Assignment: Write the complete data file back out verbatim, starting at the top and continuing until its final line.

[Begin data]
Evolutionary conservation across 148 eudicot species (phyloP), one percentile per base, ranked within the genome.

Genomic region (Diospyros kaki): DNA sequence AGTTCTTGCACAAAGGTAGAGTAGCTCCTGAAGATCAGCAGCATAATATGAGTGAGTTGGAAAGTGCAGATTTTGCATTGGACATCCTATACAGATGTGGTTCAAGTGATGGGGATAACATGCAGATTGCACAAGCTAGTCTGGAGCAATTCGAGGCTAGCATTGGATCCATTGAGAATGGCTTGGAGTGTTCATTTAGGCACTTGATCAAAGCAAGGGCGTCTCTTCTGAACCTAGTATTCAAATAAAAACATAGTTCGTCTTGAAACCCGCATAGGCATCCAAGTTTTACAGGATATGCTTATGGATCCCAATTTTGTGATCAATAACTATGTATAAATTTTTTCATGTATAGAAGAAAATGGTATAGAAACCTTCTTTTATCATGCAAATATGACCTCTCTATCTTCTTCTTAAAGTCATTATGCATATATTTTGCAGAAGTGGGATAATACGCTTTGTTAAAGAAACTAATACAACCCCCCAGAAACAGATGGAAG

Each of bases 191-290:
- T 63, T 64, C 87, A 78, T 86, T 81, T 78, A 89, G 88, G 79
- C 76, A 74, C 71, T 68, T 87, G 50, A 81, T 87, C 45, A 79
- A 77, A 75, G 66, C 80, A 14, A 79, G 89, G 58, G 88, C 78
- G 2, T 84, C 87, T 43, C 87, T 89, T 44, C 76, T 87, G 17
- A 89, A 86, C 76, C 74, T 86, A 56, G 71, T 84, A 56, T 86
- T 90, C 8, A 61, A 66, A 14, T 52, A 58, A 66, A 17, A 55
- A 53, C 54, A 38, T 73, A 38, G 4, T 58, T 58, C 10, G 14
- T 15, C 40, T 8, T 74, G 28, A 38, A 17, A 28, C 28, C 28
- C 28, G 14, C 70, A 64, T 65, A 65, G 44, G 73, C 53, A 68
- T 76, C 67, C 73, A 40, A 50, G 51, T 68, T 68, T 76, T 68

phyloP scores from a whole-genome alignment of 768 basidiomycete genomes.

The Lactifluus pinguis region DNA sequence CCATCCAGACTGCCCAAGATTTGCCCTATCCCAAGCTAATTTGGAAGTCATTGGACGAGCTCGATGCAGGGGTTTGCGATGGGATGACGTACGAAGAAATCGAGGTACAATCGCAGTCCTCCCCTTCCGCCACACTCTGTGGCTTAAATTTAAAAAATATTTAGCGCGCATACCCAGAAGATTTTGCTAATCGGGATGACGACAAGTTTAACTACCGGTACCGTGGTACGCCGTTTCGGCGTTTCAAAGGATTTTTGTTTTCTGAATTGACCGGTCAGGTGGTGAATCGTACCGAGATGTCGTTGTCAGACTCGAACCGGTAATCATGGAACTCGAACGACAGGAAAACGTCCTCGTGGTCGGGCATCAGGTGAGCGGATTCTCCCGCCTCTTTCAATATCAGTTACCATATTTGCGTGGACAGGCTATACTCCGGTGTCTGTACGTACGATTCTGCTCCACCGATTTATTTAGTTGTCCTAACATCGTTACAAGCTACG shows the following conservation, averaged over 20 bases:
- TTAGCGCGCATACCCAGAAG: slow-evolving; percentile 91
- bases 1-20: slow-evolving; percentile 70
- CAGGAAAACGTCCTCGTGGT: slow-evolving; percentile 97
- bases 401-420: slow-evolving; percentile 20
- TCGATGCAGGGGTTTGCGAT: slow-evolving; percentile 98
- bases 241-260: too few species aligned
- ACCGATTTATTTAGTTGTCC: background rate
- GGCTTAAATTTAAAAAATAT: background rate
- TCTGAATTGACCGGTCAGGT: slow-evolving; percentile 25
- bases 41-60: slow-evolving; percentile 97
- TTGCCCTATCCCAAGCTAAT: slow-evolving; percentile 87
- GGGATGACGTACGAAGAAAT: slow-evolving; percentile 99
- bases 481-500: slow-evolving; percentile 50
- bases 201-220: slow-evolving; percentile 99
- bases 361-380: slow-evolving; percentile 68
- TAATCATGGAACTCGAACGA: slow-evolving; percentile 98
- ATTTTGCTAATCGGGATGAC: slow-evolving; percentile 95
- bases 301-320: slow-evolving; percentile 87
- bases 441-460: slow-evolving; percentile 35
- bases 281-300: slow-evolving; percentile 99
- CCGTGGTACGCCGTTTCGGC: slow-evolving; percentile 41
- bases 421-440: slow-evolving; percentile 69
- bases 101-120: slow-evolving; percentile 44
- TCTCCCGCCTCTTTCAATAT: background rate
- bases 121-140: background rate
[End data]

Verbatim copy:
Evolutionary conservation across 148 eudicot species (phyloP), one percentile per base, ranked within the genome.

Genomic region (Diospyros kaki): DNA sequence AGTTCTTGCACAAAGGTAGAGTAGCTCCTGAAGATCAGCAGCATAATATGAGTGAGTTGGAAAGTGCAGATTTTGCATTGGACATCCTATACAGATGTGGTTCAAGTGATGGGGATAACATGCAGATTGCACAAGCTAGTCTGGAGCAATTCGAGGCTAGCATTGGATCCATTGAGAATGGCTTGGAGTGTTCATTTAGGCACTTGATCAAAGCAAGGGCGTCTCTTCTGAACCTAGTATTCAAATAAAAACATAGTTCGTCTTGAAACCCGCATAGGCATCCAAGTTTTACAGGATATGCTTATGGATCCCAATTTTGTGATCAATAACTATGTATAAATTTTTTCATGTATAGAAGAAAATGGTATAGAAACCTTCTTTTATCATGCAAATATGACCTCTCTATCTTCTTCTTAAAGTCATTATGCATATATTTTGCAGAAGTGGGATAATACGCTTTGTTAAAGAAACTAATACAACCCCCCAGAAACAGATGGAAG

Each of bases 191-290:
- T 63, T 64, C 87, A 78, T 86, T 81, T 78, A 89, G 88, G 79
- C 76, A 74, C 71, T 68, T 87, G 50, A 81, T 87, C 45, A 79
- A 77, A 75, G 66, C 80, A 14, A 79, G 89, G 58, G 88, C 78
- G 2, T 84, C 87, T 43, C 87, T 89, T 44, C 76, T 87, G 17
- A 89, A 86, C 76, C 74, T 86, A 56, G 71, T 84, A 56, T 86
- T 90, C 8, A 61, A 66, A 14, T 52, A 58, A 66, A 17, A 55
- A 53, C 54, A 38, T 73, A 38, G 4, T 58, T 58, C 10, G 14
- T 15, C 40, T 8, T 74, G 28, A 38, A 17, A 28, C 28, C 28
- C 28, G 14, C 70, A 64, T 65, A 65, G 44, G 73, C 53, A 68
- T 76, C 67, C 73, A 40, A 50, G 51, T 68, T 68, T 76, T 68

phyloP scores from a whole-genome alignment of 768 basidiomycete genomes.

The Lactifluus pinguis region DNA sequence CCATCCAGACTGCCCAAGATTTGCCCTATCCCAAGCTAATTTGGAAGTCATTGGACGAGCTCGATGCAGGGGTTTGCGATGGGATGACGTACGAAGAAATCGAGGTACAATCGCAGTCCTCCCCTTCCGCCACACTCTGTGGCTTAAATTTAAAAAATATTTAGCGCGCATACCCAGAAGATTTTGCTAATCGGGATGACGACAAGTTTAACTACCGGTACCGTGGTACGCCGTTTCGGCGTTTCAAAGGATTTTTGTTTTCTGAATTGACCGGTCAGGTGGTGAATCGTACCGAGATGTCGTTGTCAGACTCGAACCGGTAATCATGGAACTCGAACGACAGGAAAACGTCCTCGTGGTCGGGCATCAGGTGAGCGGATTCTCCCGCCTCTTTCAATATCAGTTACCATATTTGCGTGGACAGGCTATACTCCGGTGTCTGTACGTACGATTCTGCTCCACCGATTTATTTAGTTGTCCTAACATCGTTACAAGCTACG shows the following conservation, averaged over 20 bases:
- TTAGCGCGCATACCCAGAAG: slow-evolving; percentile 91
- bases 1-20: slow-evolving; percentile 70
- CAGGAAAACGTCCTCGTGGT: slow-evolving; percentile 97
- bases 401-420: slow-evolving; percentile 20
- TCGATGCAGGGGTTTGCGAT: slow-evolving; percentile 98
- bases 241-260: too few species aligned
- ACCGATTTATTTAGTTGTCC: background rate
- GGCTTAAATTTAAAAAATAT: background rate
- TCTGAATTGACCGGTCAGGT: slow-evolving; percentile 25
- bases 41-60: slow-evolving; percentile 97
- TTGCCCTATCCCAAGCTAAT: slow-evolving; percentile 87
- GGGATGACGTACGAAGAAAT: slow-evolving; percentile 99
- bases 481-500: slow-evolving; percentile 50
- bases 201-220: slow-evolving; percentile 99
- bases 361-380: slow-evolving; percentile 68
- TAATCATGGAACTCGAACGA: slow-evolving; percentile 98
- ATTTTGCTAATCGGGATGAC: slow-evolving; percentile 95
- bases 301-320: slow-evolving; percentile 87
- bases 441-460: slow-evolving; percentile 35
- bases 281-300: slow-evolving; percentile 99
- CCGTGGTACGCCGTTTCGGC: slow-evolving; percentile 41
- bases 421-440: slow-evolving; percentile 69
- bases 101-120: slow-evolving; percentile 44
- TCTCCCGCCTCTTTCAATAT: background rate
- bases 121-140: background rate